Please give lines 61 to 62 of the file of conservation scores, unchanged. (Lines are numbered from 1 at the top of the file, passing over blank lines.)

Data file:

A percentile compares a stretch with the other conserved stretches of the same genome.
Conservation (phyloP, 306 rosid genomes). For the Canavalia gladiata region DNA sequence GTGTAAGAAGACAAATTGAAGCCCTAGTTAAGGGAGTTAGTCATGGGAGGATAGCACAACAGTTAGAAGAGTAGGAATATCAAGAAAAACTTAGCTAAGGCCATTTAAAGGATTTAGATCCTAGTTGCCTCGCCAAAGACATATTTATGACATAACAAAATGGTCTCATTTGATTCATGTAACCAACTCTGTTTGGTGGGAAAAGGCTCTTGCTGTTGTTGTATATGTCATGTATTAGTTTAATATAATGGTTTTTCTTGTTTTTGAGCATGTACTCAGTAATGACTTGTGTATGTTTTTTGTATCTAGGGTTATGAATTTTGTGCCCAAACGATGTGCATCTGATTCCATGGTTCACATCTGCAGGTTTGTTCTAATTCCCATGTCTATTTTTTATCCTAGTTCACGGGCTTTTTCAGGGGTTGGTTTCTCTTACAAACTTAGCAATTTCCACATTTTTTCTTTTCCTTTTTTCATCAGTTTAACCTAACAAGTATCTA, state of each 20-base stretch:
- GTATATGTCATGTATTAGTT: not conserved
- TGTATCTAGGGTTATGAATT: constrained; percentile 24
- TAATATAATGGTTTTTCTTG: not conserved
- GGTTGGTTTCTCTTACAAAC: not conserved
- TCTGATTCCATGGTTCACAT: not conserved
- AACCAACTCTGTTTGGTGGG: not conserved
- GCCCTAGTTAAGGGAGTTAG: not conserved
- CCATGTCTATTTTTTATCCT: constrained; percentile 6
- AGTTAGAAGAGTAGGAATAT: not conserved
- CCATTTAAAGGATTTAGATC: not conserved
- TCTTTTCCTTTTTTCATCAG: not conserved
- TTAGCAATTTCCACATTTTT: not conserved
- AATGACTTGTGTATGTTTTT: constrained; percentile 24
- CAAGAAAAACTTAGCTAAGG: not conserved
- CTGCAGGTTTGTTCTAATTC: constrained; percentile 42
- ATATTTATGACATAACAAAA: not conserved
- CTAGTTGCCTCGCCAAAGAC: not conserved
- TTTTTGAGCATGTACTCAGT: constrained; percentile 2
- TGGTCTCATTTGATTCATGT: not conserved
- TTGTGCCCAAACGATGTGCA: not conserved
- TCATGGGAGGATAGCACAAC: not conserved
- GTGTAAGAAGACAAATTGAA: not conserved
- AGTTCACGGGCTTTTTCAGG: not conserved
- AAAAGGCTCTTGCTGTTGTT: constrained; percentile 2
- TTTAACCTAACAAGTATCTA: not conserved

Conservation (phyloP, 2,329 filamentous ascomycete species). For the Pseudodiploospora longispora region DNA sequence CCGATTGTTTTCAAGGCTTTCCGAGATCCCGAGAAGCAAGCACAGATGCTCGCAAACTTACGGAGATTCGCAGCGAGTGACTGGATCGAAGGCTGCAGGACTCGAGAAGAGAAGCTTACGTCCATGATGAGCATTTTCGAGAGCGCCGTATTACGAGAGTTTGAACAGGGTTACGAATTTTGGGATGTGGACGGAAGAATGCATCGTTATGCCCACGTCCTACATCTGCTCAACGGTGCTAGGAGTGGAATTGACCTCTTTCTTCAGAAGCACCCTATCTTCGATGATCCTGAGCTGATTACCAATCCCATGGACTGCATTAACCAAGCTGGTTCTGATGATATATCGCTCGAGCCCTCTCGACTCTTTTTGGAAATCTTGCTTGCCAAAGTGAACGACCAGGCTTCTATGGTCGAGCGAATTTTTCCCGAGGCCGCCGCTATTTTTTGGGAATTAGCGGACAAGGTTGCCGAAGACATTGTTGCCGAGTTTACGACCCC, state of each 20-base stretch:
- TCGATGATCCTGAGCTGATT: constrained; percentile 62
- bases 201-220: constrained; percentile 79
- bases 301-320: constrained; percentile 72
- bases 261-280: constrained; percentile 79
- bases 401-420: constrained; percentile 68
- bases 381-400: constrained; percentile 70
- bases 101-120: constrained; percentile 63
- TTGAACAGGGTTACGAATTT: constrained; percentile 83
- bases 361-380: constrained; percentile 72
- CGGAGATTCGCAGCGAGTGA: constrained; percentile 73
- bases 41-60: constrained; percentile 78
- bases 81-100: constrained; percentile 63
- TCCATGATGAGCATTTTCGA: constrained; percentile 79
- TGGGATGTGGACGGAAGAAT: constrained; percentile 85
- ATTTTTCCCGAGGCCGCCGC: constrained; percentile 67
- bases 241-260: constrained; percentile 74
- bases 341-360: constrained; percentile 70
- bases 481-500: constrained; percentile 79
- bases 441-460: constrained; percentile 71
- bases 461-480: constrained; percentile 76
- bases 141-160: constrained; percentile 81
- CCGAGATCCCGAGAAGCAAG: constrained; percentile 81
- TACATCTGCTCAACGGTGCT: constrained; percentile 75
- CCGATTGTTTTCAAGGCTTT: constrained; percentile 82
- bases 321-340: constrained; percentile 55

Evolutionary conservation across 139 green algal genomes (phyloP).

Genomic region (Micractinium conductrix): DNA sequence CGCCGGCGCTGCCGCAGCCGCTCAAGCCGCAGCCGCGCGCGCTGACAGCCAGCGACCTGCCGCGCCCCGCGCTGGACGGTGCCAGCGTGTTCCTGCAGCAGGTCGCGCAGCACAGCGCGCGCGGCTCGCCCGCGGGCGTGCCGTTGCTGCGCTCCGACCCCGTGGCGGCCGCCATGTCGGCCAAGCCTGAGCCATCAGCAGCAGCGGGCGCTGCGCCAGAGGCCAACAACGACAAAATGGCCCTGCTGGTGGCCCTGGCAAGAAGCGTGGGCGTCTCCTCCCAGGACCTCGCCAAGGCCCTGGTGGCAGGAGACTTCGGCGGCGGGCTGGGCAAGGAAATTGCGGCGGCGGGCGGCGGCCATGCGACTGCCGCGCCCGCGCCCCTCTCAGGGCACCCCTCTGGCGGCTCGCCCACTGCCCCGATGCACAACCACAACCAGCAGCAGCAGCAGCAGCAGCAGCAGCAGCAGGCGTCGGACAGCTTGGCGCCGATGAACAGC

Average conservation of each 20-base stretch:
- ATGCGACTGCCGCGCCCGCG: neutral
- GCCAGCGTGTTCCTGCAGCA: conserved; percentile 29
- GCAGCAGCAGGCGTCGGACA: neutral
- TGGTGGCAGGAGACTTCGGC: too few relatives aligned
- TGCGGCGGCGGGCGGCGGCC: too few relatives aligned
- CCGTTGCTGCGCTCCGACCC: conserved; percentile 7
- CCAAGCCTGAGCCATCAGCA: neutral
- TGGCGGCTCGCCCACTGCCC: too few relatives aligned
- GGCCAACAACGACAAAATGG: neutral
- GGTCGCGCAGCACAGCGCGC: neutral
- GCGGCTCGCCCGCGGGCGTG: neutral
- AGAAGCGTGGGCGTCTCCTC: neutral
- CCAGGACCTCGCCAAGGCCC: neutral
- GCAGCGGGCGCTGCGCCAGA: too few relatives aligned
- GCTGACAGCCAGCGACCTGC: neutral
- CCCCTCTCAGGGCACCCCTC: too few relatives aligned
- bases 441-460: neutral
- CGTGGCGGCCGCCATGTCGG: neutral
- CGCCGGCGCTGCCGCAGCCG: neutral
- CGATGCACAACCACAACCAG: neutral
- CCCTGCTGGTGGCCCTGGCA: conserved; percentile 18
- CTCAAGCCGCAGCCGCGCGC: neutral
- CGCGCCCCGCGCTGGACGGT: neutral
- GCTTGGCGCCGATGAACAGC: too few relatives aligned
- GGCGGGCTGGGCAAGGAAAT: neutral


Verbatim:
- TGCGGCGGCGGGCGGCGGCC: too few relatives aligned
- CCGTTGCTGCGCTCCGACCC: conserved; percentile 7